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Paul Joseph Christman[1] (March 5, 1918 – March 2, 1970) was an American football player and a member of the College Football Hall of Fame. He played college football for the University of Missouri and professionally for the Chicago Cardinals and Green Bay Packers of the National Football League (NFL).

Paul Christman
Paul Christman.jpg
No. 44
Position:Quarterback
Personal information
Born:(1918-03-05)March 5, 1918
St. Louis, Missouri
Died:March 2, 1970(1970-03-02) (aged 51)
Lake Forest, Illinois
Career information
College:Missouri
NFL Draft:1941 / Round: 2 / Pick: 13
Career history
Career highlights and awards
Career NFL statistics
TDINT:58–76
Yards:7,294
Passer rating:54.8
Player stats at NFL.com

Collegiate careerEdit

A St. Louis native, Christman led the Missouri Tigers to a 20–8 record during his three seasons as their starting quarterback. He was a two-time All-American, and led the nation in touchdown passes in 1940. He was Missouri's all-time leading passer until 1976, when he was surpassed by Steve Pisarkiewicz. While at the University of Missouri, he was a member of the Kappa Sigma fraternity. His jersey number, 44, is one of seven retired by the school. In 1956, he was inducted into the College Football Hall of Fame.

National Football League careerEdit

Christman played six seasons in the National Football League, from 1945 to 1950. He was a member of the so-called "Dream Backfield", which led the Chicago Cardinals to the 1947 NFL Championship. A notoriously poor ball-handler, at one time he owned the record for most fumbles in a game (five) and most own fumbles recovered in a season (eight).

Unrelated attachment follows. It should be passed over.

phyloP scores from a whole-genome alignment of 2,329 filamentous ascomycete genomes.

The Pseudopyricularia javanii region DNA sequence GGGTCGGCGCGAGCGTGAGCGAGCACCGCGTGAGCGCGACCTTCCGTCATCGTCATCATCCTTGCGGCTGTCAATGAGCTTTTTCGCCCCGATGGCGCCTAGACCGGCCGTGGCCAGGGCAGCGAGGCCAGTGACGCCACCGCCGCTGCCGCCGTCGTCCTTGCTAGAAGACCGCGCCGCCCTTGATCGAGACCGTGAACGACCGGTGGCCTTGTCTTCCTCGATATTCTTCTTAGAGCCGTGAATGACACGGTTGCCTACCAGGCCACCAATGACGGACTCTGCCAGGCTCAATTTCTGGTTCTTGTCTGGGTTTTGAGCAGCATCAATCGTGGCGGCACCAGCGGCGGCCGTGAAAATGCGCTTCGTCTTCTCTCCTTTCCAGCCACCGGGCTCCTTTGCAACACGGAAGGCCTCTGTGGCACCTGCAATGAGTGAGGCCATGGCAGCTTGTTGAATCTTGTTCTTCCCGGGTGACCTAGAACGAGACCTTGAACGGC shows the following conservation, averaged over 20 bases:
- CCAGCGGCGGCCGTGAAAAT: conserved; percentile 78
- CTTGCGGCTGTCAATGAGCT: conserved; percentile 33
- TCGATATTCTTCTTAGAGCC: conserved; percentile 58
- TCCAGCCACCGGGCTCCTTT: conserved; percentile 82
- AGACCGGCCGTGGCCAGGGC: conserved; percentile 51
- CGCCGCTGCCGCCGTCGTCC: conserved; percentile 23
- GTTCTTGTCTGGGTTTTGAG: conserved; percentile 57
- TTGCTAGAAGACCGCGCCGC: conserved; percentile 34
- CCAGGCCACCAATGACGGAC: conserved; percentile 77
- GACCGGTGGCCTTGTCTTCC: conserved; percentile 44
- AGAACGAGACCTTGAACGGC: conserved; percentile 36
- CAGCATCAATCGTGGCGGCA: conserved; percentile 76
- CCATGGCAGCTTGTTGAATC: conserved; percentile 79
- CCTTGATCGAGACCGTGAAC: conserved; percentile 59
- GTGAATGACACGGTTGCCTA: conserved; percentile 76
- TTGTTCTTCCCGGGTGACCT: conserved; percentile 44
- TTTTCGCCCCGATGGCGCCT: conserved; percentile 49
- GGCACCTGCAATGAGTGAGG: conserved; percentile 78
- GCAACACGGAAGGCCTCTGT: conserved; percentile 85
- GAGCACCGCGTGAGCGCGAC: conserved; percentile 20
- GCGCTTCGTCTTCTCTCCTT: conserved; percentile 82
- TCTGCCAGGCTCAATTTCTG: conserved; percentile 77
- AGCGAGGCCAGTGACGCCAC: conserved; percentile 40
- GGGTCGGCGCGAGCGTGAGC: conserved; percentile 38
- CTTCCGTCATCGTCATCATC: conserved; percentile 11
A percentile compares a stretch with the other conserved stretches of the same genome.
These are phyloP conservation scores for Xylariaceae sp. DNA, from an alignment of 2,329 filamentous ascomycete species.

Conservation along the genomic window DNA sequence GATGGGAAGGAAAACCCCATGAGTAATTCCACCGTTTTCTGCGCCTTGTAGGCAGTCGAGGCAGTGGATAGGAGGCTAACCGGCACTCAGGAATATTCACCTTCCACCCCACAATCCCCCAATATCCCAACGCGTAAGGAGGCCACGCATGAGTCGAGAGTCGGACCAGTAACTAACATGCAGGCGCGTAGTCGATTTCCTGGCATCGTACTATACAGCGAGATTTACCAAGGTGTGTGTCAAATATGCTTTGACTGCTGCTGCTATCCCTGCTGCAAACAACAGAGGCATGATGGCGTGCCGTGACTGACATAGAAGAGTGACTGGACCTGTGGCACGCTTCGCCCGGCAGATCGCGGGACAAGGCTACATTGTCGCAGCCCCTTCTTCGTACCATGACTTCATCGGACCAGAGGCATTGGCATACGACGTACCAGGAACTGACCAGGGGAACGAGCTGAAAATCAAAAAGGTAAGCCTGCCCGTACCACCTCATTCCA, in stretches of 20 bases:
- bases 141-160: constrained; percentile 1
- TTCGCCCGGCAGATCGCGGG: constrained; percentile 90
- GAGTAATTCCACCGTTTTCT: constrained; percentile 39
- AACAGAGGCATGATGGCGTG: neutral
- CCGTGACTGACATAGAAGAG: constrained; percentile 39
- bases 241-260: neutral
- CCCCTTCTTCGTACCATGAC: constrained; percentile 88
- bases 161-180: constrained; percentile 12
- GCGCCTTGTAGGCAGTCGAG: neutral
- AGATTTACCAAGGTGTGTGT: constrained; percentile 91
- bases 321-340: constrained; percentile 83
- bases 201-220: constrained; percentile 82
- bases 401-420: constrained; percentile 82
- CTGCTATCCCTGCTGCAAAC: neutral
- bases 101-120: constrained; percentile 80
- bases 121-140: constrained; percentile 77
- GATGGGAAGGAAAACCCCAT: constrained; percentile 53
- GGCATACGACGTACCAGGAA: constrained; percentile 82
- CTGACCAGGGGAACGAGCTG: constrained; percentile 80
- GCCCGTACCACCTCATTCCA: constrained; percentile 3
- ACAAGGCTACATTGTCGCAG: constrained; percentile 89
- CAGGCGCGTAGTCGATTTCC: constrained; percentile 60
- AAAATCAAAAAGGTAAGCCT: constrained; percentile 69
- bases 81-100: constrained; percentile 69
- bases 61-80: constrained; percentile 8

Broadcasting careerEdit

After retiring as a player, Christman worked as a television color commentator, first teaming with play-by-play announcer Joe Boland to call Cardinals games for CBS in 1958 and 1959. In 1962, he began calling American Football League games on ABC with Curt Gowdy, a pairing that continued after AFL rights shifted to NBC in 1965. Christman called Super Bowl I with Gowdy for NBC in January 1967. In 1968–69 he returned to CBS, teaming with Ray Scott on NFL broadcasts.

Christman also called the collegiate Orange Bowl game for several years, teaming with Boland (1960), Scott (1961), and Gowdy (1962–67). He and Gowdy then called the Rose Bowl game in 1968.

PersonalEdit

Christman's daughter is noted Scientology critic Tory Christman. Christman's older brother is former Major League Baseball player Mark Christman.

DeathEdit

Christman died in 1970 in Lake Forest, Illinois from a heart attack.

See alsoEdit

ReferencesEdit

  1. ^ "Christman on Pro-Football-Reference". rbref.com. Retrieved 2007-12-31.

External linksEdit